Whilst many visits have focused on active churches it is invariably the case that, for various practical and financial reasons, churches sometimes fall out of use. The most significant and historically valuable (regardless of age) are often ‘vested’ or taken-on by the Churches Conservation Trust (CCT). A day spent in Surrey and Sussex with Nicola Westbury (architect and SPAB Scholar) provided a valuable overview of the vesting process as well as visits to churches in the care of the Trust, all of which remain consecrated. One church, St Botolph’s, had only recently been vested and repaired under the direction of Nicola. The Horsham stone roof had been sensitively renewed, removal of plant growth and repair of exterior flint and pointing undertaken, interior decoration in limewash and repair to interior joinery carried out, all to bring the church into the best possible condition prior to its new life under the care of the CCT. The project was deservedly awarded a RIBA South East Regional Conservation Award.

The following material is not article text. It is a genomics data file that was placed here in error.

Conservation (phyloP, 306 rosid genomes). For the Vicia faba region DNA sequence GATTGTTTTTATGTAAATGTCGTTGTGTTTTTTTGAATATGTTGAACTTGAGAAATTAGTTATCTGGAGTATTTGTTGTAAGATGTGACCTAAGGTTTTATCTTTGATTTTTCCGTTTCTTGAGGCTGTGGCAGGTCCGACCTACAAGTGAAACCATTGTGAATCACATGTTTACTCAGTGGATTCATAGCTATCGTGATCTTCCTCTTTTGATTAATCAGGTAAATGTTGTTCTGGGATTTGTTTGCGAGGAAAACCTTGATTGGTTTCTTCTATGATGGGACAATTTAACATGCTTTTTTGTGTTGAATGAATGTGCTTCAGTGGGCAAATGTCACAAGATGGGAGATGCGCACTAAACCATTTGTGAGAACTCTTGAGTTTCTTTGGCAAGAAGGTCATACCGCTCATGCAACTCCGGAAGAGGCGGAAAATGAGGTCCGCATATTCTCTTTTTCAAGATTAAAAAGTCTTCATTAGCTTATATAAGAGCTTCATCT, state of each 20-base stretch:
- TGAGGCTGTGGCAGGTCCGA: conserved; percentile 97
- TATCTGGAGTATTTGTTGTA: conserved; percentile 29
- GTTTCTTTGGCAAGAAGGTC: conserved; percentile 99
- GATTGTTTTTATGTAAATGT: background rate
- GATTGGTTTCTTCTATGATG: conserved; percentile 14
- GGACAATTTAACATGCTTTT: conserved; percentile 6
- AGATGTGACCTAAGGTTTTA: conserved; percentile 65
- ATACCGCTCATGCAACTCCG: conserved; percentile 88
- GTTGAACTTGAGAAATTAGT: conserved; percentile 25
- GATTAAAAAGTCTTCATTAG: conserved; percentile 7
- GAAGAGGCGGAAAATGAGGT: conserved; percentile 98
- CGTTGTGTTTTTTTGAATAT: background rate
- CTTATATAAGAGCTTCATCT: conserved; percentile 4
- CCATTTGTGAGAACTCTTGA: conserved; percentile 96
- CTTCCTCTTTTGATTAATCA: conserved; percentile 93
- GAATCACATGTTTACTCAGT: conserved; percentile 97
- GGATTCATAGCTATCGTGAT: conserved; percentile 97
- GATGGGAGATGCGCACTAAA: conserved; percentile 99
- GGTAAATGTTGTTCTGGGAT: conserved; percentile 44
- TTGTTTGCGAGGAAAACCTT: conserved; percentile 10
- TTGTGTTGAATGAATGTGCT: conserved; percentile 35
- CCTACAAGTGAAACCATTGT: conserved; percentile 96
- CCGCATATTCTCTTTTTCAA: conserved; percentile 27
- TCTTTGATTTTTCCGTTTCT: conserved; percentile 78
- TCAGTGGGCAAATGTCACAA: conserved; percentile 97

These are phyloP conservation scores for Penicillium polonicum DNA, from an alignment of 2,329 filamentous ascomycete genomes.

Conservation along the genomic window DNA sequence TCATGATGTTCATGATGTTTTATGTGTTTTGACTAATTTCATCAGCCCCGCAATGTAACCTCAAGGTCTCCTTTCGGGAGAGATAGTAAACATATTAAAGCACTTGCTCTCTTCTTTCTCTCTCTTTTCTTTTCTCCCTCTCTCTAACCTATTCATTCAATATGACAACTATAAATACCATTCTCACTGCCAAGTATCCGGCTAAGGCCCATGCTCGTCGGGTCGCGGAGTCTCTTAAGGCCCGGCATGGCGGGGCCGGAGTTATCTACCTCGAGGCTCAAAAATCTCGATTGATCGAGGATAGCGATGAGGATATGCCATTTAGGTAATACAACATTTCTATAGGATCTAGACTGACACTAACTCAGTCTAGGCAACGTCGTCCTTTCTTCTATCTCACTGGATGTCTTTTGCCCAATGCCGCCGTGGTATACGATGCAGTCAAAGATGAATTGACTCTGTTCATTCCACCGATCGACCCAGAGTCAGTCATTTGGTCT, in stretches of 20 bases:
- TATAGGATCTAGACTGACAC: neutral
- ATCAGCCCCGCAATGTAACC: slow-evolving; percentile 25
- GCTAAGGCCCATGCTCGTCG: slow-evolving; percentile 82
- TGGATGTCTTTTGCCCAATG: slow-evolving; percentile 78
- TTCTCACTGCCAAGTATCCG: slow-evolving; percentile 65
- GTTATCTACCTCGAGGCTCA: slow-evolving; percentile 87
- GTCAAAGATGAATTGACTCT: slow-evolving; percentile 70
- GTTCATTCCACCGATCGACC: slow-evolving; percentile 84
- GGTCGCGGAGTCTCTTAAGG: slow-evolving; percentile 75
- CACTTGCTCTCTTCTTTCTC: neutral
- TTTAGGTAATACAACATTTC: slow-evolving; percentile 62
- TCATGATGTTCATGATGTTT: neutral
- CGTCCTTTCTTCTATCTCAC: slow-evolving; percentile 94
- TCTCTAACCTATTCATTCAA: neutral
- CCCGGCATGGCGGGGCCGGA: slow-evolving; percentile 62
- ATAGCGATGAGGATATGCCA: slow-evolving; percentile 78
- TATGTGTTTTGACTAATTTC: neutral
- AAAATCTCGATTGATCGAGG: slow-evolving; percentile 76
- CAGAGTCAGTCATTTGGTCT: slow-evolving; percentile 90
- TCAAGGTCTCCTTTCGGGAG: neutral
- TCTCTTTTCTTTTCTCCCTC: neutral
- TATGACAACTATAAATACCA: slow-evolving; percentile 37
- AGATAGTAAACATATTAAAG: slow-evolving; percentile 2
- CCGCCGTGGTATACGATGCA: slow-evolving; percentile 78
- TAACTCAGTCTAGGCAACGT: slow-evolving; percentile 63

St Botolph's Church, Sussex during a visit with Nicola Westbury (architect and SPAB Scholar) after repairs which were awarded a RIBA South East Award

St Botolph’s Church, Sussex during a visit with Nicola Westbury (architect and SPAB Scholar) after repairs which were awarded a RIBA South East Award

Overall, with all of the above experiences combined, the Scholarship so far has provided a rounded and invaluable in-sight to the function and care of churches and cathedrals large and small. We are all looking forward to further experiences and insights that we can ultimately apply during our future careers.


Moulding, Knapping and Thatching in East Anglia

by Ross Perkin

Last week the Scholars embarked on a journey of discovery in East Anglia. The region’s identity is heavily linked to the natural material found there. East Anglia contains little stone but has a seam of clay suitable for making bricks. The extensive chalk belts contain a plentiful supply of flint which has been used for both rubble-work and knapped facing to walls for centuries. The use of long-straw as a traditional roofing thatch takes advantage of the expansive and fertile agricultural landscape.